SP413 Half Unit
Understanding Social (Dis)advantage
This information is for the 2021/22 session.
Dr. Amanda Sheely OLD 2.52
This course is available on the MSc in Criminal Justice Policy, MSc in Inequalities and Social Science, MSc in International Social and Public Policy, MSc in International Social and Public Policy (Development), MSc in International Social and Public Policy (LSE and Fudan), MSc in International Social and Public Policy (Migration), MSc in International Social and Public Policy (Non-Governmental Organisations), MSc in International Social and Public Policy (Research) and MSc in Social Research Methods. This course is available with permission as an outside option to students on other programmes where regulations permit.
All Social Policy Courses are ‘Controlled Access’. Please see the link below for further details on the allocation process.
Amongst non Social Policy students, priority for places is given to students on the MSc Inequalities and Social Science.
This course addresses the emergence, maintenance and dynamics of social advantage and disadvantage in different areas of life across different social groups. It explores inequalities in income, poverty & wealth, labour market position, family resources, education, crime, and life chances, with reference to social groups defined according to their gender, ethnicity, as well as citizenship and migration status. It pays specific attention to intersectional, cumulative and relational processes in the reproduction of inequalities.
Courses in Social Policy will follow the Teaching Model which has been adopted by the Department of Social Policy during the period of the pandemic. This is outlined HERE
This course will be taught through a combination of either a recorded lecture plus a follow-up Q and A session or a ‘live’ on-line lecture; and classes/seminars of 1-1.5 hours (with size and length of classes/seminars depending on social distancing requirements).
Further information will be provided by the Course Convenor in the first lecture of the course.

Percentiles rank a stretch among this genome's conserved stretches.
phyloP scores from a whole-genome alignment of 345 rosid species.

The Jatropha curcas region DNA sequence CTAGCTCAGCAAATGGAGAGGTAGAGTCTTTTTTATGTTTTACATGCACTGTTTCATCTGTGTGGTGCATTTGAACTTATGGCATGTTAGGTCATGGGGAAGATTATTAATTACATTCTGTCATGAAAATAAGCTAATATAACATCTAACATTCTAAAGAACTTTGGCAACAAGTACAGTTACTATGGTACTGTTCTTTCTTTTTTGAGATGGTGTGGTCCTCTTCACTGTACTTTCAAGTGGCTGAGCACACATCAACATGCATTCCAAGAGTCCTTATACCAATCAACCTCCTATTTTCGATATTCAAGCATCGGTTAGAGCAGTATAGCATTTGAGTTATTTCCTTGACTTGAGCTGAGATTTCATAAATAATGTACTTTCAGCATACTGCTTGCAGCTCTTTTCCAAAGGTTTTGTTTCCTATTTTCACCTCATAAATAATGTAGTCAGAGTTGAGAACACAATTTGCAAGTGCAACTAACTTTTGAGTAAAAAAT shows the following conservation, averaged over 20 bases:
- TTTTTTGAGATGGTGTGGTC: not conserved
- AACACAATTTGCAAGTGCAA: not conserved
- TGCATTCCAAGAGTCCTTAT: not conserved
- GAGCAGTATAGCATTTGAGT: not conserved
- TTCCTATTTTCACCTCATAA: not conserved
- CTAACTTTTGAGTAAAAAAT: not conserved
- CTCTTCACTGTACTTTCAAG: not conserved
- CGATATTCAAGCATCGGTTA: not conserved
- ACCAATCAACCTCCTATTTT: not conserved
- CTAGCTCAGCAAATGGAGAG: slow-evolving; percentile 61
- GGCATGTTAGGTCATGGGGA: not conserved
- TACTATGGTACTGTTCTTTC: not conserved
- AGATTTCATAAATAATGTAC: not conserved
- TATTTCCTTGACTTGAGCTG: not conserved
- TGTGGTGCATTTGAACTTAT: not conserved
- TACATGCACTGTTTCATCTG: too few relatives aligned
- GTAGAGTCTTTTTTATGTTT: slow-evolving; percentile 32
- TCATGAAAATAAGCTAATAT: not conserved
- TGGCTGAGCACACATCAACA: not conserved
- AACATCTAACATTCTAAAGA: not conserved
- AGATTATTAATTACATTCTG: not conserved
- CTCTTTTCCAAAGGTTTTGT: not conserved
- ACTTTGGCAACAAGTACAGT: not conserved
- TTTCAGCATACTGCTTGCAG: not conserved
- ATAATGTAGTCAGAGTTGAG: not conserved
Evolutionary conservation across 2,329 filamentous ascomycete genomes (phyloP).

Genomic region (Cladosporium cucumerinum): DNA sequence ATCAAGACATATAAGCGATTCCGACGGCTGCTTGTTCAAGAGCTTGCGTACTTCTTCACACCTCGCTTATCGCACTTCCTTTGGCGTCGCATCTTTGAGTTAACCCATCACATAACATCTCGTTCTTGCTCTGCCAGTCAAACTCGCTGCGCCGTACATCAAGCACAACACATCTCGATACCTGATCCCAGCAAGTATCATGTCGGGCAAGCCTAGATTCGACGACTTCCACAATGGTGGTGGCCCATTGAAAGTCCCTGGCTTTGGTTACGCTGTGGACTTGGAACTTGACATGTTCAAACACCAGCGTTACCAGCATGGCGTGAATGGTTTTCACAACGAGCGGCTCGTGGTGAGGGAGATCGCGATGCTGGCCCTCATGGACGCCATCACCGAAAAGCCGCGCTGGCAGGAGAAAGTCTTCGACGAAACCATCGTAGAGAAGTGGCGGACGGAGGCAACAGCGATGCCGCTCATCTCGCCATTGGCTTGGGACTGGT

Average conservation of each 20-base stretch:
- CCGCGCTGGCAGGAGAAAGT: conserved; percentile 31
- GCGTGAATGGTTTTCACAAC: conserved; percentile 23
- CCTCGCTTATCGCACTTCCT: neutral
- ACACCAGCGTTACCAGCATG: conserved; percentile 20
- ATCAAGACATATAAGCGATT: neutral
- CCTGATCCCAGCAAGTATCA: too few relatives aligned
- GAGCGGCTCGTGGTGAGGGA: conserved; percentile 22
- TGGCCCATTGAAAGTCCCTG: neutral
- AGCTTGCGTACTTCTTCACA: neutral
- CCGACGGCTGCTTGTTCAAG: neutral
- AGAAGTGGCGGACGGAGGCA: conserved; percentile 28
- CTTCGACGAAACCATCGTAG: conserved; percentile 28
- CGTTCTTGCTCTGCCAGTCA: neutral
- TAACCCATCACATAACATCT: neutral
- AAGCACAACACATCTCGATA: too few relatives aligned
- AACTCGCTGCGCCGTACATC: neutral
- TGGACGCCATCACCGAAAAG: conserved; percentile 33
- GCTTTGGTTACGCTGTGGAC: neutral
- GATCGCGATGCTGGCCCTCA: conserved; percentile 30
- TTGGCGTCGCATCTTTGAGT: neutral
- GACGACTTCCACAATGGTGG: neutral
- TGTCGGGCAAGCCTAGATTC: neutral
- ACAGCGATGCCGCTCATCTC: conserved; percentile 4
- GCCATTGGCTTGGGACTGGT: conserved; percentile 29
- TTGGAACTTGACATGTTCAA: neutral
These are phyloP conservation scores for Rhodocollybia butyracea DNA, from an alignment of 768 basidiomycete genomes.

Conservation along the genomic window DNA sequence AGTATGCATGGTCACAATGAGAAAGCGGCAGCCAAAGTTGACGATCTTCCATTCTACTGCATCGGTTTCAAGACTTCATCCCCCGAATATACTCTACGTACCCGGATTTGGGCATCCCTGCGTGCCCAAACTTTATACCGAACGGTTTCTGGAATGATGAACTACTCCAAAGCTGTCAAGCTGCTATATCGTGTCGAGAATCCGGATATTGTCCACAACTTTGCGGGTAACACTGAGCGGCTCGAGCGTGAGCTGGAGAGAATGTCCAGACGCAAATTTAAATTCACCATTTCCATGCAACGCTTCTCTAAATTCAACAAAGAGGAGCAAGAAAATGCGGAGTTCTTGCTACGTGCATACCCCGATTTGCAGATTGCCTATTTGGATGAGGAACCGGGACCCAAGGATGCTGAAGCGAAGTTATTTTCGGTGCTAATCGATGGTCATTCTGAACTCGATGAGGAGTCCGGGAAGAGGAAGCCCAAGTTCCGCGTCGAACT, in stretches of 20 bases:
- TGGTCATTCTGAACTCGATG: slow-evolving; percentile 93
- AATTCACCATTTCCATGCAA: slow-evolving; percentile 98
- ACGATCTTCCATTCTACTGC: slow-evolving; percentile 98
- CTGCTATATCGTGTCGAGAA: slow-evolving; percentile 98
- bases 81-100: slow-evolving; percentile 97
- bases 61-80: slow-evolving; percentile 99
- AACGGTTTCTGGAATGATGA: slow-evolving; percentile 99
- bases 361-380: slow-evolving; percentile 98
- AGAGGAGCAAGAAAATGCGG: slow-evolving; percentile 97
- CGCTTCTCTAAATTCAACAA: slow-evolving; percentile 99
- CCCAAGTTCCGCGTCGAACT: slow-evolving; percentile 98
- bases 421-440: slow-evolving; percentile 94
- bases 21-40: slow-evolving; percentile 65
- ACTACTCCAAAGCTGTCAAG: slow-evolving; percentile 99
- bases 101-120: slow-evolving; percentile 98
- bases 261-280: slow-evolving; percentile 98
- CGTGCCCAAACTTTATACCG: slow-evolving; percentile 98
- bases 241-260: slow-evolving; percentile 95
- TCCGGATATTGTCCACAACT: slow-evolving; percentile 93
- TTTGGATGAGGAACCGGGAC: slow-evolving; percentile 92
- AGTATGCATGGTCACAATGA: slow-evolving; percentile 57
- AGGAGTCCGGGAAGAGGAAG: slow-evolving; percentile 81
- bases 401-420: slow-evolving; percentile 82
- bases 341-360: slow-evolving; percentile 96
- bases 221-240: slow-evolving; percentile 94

The course will be delivered in Lent term.
In LT, students will be required to write a 1,200 word formative essay answering a question from a prior year's exam.
The core text for the course is:
- H Dean & L Platt (eds) 2016.Social Advantage and Disadvantage. Oxford University Press.
- Other indicative background reading:
- Milanovic, B. 2016. Global Inequality, The Belknap Press.
- McCall, L. (2005). ‘The Complexity of Intersectionality’. Signs: Journal of Women in Culture and Society, 30(3): 1771–800.
- Atkinson, A.B. (2015). Inequality: What can be done? Harvard University Press.
- Faist, T. (2016) 'Cross-Border Migration and Social Inequalities'. Annual Review of Sociology, 42: 323-346.
- Payne, G. (ed.) 2013. Social Divisions. Third Edition. Palgrave Macmilla.
Online assessment (100%).
The summative assessment for this course comprises an online assessment. Students must answer two out of seven questions that will be given a week in advance of the due date. The maximum word limit for each question is 1,200 words.
Course selection videos
Some departments have produced short videos to introduce their courses. Please refer to the course selection videos index page for further information.
Important information in response to COVID-19
Please note that during 2021/22 academic year some variation to teaching and learning activities may be required to respond to changes in public health advice and/or to account for the differing needs of students in attendance on campus and those who might be studying online. For example, this may involve changes to the mode of teaching delivery and/or the format or weighting of assessments. Changes will only be made if required and students will be notified about any changes to teaching or assessment plans at the earliest opportunity.
Department: Social Policy
Total students 2020/21: 62
Average class size 2020/21: 8
Controlled access 2020/21: Yes
Value: Half Unit
Personal development skills
- Team working
- Problem solving
- Application of information skills
- Specialist skills